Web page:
West Virginia, WV Businesses & Yellow Pages

February 16, 2015


For most writers a threshold separates the reading rooms of poetry and fiction where each group finds its reading entertainment. I include Kenneth Weene in the gifted literary company of Dickens, Browning J.D. Salinger and others who infused fiction with poetry as well as poetry with fiction. Weene magically brings down the dividing wall, expertly delivering the best of both worlds in his book Broody New Englander

His writing is seamlessly smooth, a comfort to readers who prefer the comfort of enjoyable reading to that screeching annoyance of stop and go, of skipping sentences and paragraphs in an attempt to settle back into the ride. As one reader who savors every delicious word of an excellent work,  I say no to rapid reading, delighting instead in Weene’s ability to string words and sentences together the way a master painter blends colors in highlights and shadows and shades. 

Broody New Englander contains three stories, the longest of which, and my favorite, is entitled “The Stylite.” In it we meet the protagonist Putnam Williams who reveals his life with wife Jeannine, daughter Emily, and Delia, the other woman he loves. With the pen of Weene, he does so in a stark honesty missing from too many tales today. The local color of New England authenticates the dialogue and action. Like few other stories, readers find themselves present in the lines, nodding like New Englanders, marveling at Putnam’s tale and how cleverly the author weaves into “The Stylite” excerpts of a story within a story, Brane of the Hills, Putnam’s book about the adventures of extraterrestrials.

Readers will likewise for a long time remember the other two stories in Broody New Englander. “Mothers’ Teat” expertly presents the loss of innocence and “Hansom Dove,”  one of the best horror tales I have ever read.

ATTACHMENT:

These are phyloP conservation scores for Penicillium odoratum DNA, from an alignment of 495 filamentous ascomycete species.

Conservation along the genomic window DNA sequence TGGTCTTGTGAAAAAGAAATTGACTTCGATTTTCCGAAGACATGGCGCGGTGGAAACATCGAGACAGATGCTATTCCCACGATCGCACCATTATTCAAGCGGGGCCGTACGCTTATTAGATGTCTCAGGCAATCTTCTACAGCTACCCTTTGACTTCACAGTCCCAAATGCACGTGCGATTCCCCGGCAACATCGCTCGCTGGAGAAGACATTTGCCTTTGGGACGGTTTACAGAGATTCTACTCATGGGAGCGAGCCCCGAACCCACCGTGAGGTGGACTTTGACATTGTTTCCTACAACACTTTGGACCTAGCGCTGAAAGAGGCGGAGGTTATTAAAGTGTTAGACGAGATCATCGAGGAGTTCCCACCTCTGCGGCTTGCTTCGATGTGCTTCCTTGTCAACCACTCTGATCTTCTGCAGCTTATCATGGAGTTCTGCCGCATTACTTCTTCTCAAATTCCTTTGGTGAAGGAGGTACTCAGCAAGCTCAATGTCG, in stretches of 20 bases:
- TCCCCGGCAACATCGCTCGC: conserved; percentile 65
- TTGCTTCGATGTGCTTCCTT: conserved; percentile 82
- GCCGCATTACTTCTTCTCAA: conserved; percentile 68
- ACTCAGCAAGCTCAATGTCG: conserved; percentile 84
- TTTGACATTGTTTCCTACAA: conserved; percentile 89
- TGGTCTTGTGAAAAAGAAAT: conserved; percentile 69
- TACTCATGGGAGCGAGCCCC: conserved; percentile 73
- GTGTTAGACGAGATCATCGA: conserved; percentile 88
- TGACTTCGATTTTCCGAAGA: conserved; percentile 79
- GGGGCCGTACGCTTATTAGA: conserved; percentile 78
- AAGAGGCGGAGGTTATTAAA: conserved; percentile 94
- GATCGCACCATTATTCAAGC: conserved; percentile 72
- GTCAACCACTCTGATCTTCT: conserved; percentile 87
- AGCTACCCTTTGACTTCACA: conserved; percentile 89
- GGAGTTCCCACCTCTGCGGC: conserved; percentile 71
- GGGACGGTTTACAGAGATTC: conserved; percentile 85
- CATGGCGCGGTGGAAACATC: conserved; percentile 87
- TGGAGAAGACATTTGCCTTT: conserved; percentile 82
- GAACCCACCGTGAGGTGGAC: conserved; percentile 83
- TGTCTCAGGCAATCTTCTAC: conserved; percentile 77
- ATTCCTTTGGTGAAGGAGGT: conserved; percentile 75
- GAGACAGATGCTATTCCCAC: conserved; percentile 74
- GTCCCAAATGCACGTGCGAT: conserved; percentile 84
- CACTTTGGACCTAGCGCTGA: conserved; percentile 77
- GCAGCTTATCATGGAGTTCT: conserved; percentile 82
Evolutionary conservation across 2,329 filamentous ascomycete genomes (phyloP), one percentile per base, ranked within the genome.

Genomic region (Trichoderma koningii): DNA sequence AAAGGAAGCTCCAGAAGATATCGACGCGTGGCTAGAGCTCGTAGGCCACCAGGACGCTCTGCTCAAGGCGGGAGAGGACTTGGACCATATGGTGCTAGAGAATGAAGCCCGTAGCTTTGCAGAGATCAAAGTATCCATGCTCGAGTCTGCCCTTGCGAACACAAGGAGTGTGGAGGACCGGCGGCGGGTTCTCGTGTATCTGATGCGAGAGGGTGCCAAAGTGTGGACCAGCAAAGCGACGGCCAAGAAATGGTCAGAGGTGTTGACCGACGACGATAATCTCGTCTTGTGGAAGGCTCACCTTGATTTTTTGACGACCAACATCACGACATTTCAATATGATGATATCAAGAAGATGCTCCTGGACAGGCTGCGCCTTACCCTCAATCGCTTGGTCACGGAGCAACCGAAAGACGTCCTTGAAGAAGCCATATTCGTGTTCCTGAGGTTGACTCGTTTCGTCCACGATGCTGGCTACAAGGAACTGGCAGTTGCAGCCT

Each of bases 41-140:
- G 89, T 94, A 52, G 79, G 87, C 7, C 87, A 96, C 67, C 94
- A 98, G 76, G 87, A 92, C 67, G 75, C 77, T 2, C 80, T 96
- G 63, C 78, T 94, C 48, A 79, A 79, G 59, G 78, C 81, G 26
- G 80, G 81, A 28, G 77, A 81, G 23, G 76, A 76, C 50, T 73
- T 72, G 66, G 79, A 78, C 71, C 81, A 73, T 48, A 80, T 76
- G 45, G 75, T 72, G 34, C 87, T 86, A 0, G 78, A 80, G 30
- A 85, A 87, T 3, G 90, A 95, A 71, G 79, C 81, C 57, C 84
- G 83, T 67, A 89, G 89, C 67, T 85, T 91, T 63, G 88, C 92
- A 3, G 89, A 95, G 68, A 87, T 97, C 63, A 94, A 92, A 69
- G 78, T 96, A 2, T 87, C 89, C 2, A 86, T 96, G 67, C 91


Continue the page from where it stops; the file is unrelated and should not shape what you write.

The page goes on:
Few authors can pump life into a plot so that description, dialogue, narration, and conflict provide crystal-clear images in the minds of readers. It is no wonder at all that Kenneth Weene’s books are read by those who will settle for nothing less than high-quality writing. I highly recommend Broody New Englander and all of Weene’s books.


Ken Weene’s poetry, short stories, and essays can be found in various print and electronic journals and collections. His novels, Widow’s Walk, Memoirs From the Asylum, and Tales From the Dew Drop Inne are published by All Things That Matter Press, which has also published his two electronic shorts, Two Tales of Terror and El Catrin. 

Ken co-hosts It Matters Radio an Internet show that airs live on Thursday evenings and also edits “The Write Room Blog,” an extremely successful writers’ blog.  

His newest book Broody New Englander just came out. Times to Try the Soul of Man is scheduled to be published by All Things…this year. Currently he is working on an historical fiction of the Native American experience, Red and White.

Ken’s website is 


Sal Buttaci is a retired teacher and professor whose two short-short story collections Flashing My Shorts and 200 Shorts were published by All Things That Matter Press and are available at

Sal Buttaci lives in West Virginia with his wife and forever love, Sharon.

September 8, 2014


My older sister Anna Buttaci Coppola was born September 08, 1936 and passed away of uterine cancer on October 22, 1999. Needless to say, I miss her everyday. What keeps me from the snares of constant sorrow is my belief that she is in Heaven, her reward for loving God and serving Him all her life.